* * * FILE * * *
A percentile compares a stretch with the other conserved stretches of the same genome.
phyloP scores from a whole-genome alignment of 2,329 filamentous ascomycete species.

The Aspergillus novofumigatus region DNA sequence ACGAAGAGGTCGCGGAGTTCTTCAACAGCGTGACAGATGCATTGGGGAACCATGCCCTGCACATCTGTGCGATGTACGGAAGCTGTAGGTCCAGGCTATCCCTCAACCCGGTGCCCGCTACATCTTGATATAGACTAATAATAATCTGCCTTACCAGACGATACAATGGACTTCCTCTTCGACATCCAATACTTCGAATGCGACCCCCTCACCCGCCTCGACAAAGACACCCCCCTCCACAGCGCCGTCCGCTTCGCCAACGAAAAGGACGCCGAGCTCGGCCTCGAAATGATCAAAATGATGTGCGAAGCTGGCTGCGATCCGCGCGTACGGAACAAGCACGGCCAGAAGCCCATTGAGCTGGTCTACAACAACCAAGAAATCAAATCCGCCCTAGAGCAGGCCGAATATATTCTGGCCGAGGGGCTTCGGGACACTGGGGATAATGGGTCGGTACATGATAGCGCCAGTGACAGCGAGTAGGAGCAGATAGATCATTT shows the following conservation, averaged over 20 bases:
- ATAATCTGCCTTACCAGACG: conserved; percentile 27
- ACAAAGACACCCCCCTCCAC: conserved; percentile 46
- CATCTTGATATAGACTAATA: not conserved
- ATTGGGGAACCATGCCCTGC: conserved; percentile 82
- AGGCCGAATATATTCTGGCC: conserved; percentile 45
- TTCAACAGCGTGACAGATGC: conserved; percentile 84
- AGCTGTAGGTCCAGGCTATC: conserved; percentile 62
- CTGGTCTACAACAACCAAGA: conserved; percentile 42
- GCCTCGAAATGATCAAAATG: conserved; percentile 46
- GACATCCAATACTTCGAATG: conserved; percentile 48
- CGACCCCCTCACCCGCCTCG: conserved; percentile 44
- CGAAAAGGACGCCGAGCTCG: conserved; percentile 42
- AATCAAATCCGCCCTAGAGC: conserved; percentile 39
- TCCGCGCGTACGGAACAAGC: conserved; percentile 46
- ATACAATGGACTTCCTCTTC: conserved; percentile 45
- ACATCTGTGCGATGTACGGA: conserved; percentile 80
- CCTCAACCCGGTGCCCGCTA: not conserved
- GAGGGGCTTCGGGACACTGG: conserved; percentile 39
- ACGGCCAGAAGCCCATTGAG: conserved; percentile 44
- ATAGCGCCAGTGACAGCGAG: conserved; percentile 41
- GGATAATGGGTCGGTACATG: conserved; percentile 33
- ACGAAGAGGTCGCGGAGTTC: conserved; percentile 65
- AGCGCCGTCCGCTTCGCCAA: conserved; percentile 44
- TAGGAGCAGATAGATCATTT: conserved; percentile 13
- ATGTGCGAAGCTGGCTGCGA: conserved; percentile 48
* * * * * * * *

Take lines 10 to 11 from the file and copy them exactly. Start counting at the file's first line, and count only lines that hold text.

- AGCTGTAGGTCCAGGCTATC: conserved; percentile 62
- CTGGTCTACAACAACCAAGA: conserved; percentile 42